Why was the added cash necessary? Quite simply, to make sure the NBAGL wasn’t still considered a second, third or even fourth tier destination for the most important commodity of all: players. Up until this season, NBAGL salaries were paltry in comparison with most of the professional basketball world. Players could still make considerably more money playing overseas in places like Spain, Russia or China. However, playing in a foreign league often comes with a contract that doesn’t allow an out if an NBA offer comes. It’s a balancing act for players and agents to weigh the pro of more money against the con of being stuck outside of the NBA.
With the infusion of cash from its new sponsorship, combined with changes in the Collective Bargaining Agreement, the NBAGL can now pay players at a far more competitive rate. The salaries still don’t match those of the top foreign leagues, but they are enough to give some players incentive to stay stateside.
One agent said “I wouldn’t push my guys to the D-League before. The money just wasn’t there. Now, the money is better and the NBA opportunities are better, so we’ve become a lot more amenable to the G League.”
Beyond the salary increases, the NBAGL has evolved in many other ways. Interestingly enough, considering the league’s original name included the word “development”, player development is chief among them. A recent statistic touted that over 40% of current NBA players had logged at least some time in the NBAGL. This number only figures to rise, as older players with no NBAGL experience retire and as teams continue to increase the use of their affiliate clubs.
Player development in the NBAGL comes in different forms. The first is through the assignment process where the NBA club sends a player down to the NBAGL for a period of time. Assignments have exploded in use in recent years, due to two developments. First is the single-affiliate model. When the NBA club has complete control over their NBAGL franchise on the basketball side, they can assign a player with the express direction that he is to play a certain amount of minutes or play a certain position. This has become a fairly regular occurrence over the past few years, as it allows the player to log valuable time in actual game situations.
The second reason assignments have gone way up is due to the location of the NBAGL team. As it stands today, most NBAGL teams are located within driving distance of their parent club. Several are even located in the same immediate city or county. NBA teams regularly have younger players practice with the NBA club, then assign them later that day to play a game with the NBAGL team, then recall the player later that same day or the next day.
When he took the job as President of Basketball Operations for the Orlando Magic, Jeff Weltman said “Part of the attraction (to the job) was knowing that the Magic had purchased an NBAGL team and were moving them down the road (to Lakeland, Florida). The NBAGL is an integral part of developing your players and having the team close by is extremely important to accomplish that.”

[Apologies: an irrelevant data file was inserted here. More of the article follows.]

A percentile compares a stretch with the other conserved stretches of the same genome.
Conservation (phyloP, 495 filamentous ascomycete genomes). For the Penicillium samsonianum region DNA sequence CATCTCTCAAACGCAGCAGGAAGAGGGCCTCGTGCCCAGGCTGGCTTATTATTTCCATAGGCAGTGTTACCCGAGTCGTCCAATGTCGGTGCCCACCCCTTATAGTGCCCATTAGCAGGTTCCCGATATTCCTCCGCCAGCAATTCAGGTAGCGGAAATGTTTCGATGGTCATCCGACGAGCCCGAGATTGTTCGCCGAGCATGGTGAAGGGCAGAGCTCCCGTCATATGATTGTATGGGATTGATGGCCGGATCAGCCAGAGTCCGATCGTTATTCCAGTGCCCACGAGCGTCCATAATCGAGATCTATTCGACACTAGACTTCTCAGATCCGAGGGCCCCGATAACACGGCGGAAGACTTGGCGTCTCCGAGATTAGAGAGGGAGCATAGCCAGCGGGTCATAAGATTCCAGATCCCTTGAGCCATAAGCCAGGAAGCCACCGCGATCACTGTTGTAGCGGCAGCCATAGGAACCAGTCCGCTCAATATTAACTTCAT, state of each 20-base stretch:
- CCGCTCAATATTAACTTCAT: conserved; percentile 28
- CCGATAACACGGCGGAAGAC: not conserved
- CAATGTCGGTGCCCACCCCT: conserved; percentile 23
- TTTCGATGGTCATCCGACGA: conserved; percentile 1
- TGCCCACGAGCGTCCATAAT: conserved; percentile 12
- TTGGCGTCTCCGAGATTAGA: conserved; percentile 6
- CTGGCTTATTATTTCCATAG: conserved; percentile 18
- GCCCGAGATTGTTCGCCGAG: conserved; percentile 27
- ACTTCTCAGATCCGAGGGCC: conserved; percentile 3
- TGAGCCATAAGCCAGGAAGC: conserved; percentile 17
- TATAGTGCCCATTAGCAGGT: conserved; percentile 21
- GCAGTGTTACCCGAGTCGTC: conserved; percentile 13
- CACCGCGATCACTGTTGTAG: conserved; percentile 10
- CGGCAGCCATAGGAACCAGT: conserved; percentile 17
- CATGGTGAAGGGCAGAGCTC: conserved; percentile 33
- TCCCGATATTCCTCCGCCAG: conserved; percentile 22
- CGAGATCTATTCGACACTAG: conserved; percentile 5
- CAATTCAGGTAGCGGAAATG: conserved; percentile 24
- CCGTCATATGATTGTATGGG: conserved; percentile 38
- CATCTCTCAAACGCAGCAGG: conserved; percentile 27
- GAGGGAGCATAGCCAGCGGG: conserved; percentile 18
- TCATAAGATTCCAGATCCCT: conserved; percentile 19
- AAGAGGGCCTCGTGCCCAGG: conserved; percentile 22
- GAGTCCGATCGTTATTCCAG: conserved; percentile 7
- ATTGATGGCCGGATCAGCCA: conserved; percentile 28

Frank Vogel said earlier this season “We don’t have a lot of minutes for Wesley Iwundu (the team’s 2017 second round pick), so it’s great that he can practice with us, but get over to Lakeland to play in games. It’s something we didn’t have before, so it’s a nice new development.”
Several teams have taken advantage of the closeness by having their young players wear a path between NBA practice facility and NBAGL game arena. When he was with the Boston Celtics James Young was assigned to the Maine Red Claws 24 times over a two-year period. And that number will seem insignificant soon, as some teams are now assigning and calling up players on a daily basis.
The second piece of player development comes in terms of two-way contracts. Players in the NBAGL are there on one of three types of deals: assignments, signed directly with the NBAGL but an NBA free agent or on a two-way contract. Two-way deals are a new inclusion in the 2017 CBA. Players signed to a two-way deal are exclusively signed to the NBA team, but with the idea that they will spend most of their time in the NBAGL. These are generally players that couldn’t quite make an NBA roster, but that the NBA team wanted to continue to work with exclusively. In addition, if injury or performance reasons open a spot in the NBA rotation, they can call these players up for up to 45 total days. This has caused some interesting roster maneuvering (see Mike James of the Suns or Gary Payton II of the Bucks), but allows the NBA team a longer look at prospects they might have lost otherwise.
Two-way contracts aren’t without challenges, especially relating to the 45 day rule. The Bucks had to let Payton go when he reached his 45 days, because they didn’t have a roster spot to convert him to a standard NBA contract. This was reportedly a very unpopular move in their locker room, as Payton had been with the team for parts of two seasons and was even starting games at the time of his release.
In addition, some agents aren’t fans of the two-way deal.
One agent, who has several players on the fringes of NBA rosters, said “I advised my players not to sign them. If they outplay it, they’re stuck. No team is converting a guy until they have to. It’s almost better to just sign with the NBAGL, get a 10 Day Contract or two, and then sign a rest of the season deal. The player makes more money if they can do that and gets a little more security.”
The final way NBA teams are using their NBAGL squad for player development is through affiliate players. Not to be confused with an assigned player or a two-way player, an affiliate player is one that completing training camp with the NBA club, but didn’t make the NBA roster or get signed to a two-way deal. But they are still an interesting enough prospect that the NBA club wants to continue to work them. The affiliate player then signs a contract with the NBAGL (all non-assigned and non-two-way players sign with the NBAGL itself and not the individual teams) and is placed with the NBA club’s affiliate.